MANCHESTER, N.H. (AP) — The man accused of shooting two New Hampshire police officers agreed to mental health counseling in 2012 after he was charged in an assault his father said was a "schizophrenic" episode, court records show.
Ian MacPherson, 32, pleaded not guilty Monday to two counts of attempted capital murder in the Friday shootings of Manchester police officers Ryan Hardy and Matthew O'Connor. A police affidavit released Monday says he went through a background check before purchasing the gun he allegedly used to shoot the two officers.
MacPherson didn't attend the arraignment, but his father said afterward that MacPherson has a history of mental illness. Russell MacPherson told police in 2012 that his son had been diagnosed with schizophrenia, according to records in Merrimack District Court.
"He's been suffering mental illness issues for a long, long time," Russell MacPherson said after Monday's arraignment, standing in front of several other family members. "Hopefully he's going to get help with that, and we're going to be there for him."
Hardy, 27, and O'Connor, 28, both appeared in court Monday. O'Connor, who was shot in the leg, entered the courtroom on crutches. Hardy had been shot in the face and torso; he wore bandages on his face. They were joined by dozens of fellow police officers.
"It's just important that each officer knows that they're supported by one another," Manchester Police Chief Nick Willard said after the arraignment. "The outpouring of support is just amazing, it's just one of those things that you wish you could capture it, bottle it, and keep it forever."
MacPherson is being held without bail; his next court hearing is May 27.
The police affidavit released Monday says MacPherson had to wait to purchase a gun in March while police conducted a background check. He returned to the store roughly two weeks later and bought the gun. Under federal law, someone who has been involuntarily committed to a mental health facility or declared mentally ill by a judge cannot legally buy a gun.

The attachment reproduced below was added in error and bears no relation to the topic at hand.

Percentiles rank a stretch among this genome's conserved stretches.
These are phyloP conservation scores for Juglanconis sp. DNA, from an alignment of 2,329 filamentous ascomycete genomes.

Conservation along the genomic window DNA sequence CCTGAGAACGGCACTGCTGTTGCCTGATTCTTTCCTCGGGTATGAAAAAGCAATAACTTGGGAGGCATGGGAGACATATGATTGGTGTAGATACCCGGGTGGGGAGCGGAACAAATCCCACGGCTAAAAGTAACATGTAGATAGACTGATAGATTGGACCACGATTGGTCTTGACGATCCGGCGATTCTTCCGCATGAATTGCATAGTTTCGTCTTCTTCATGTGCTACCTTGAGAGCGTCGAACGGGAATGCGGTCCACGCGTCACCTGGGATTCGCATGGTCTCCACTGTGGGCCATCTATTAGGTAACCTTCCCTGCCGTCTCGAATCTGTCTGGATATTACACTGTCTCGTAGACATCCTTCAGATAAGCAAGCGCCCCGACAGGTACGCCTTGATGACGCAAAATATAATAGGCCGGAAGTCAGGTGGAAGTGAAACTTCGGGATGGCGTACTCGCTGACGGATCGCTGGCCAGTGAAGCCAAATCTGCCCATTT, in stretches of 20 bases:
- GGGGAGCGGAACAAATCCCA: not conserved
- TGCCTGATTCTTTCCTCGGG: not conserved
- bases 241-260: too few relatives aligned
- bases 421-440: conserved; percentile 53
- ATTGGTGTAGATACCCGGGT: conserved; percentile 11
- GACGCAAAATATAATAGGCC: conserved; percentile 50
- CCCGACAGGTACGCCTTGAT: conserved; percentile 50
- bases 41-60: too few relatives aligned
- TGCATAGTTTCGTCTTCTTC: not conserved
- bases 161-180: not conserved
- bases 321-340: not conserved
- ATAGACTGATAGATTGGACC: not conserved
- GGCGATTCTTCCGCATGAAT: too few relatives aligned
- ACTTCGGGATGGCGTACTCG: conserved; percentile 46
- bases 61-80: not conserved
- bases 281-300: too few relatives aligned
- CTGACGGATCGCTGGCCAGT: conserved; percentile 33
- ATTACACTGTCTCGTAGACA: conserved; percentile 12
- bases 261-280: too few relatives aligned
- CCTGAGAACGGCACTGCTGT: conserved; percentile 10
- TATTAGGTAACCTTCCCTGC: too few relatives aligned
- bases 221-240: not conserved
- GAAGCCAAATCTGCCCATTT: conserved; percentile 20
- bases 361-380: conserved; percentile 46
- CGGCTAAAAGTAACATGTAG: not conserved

Russell MacPherson told WMUR-TV this weekend that his son didn't receive adequate mental health care and should not have been able to obtain a gun.
"I'm sorry to begin with that these officers were injured," the elder MacPherson told the TV station. "I know they have a very hard and thankless job often, but even more sorry if it was my son that did this."
MacPherson last faced criminal charges in 2012, when he went into his father's home and kicked, punched and slammed him on the ground, according to court records. Russell MacPherson told police at the time that Ian was diagnosed with schizophrenia and was having "an episode" during the attack, court records show. MacPherson's sentence was suspended when he agreed to go through a court-approved mental health program, records show.
MacPherson's attorney at the time, Joseph Tessier, requested an evaluation of whether MacPherson was competent to stand trial, but it's unclear from court documents whether that evaluation was completed and what the results were. Tessier could not be reached for comment Monday.
Records show MacPherson's relatives worried in August 2012 that he was not complying with his mental health program. Court documents say MacPherson accused his mother of being a "shape shifter" during a drive that month and he left the car despite her protests. MacPherson was subject to monthly reviews by the court and a judge closed his case in April 2013, writing that MacPherson was complying with the counseling.
Hardy was pursuing MacPherson early Friday because he matched the description of a man who robbed a gas station at gunpoint the day earlier. MacPherson allegedly fled the scene after shooting Hardy and encountered O'Connor about 20 minutes later. MacPherson allegedly said something like, "I am the guy you are looking for," before shooting O'Connor, the police affidavit shows.
Russell MacPherson did not return a call later Monday. An unidentified man who appeared to be representing MacPherson's family at the arraignment said they would not be commenting further.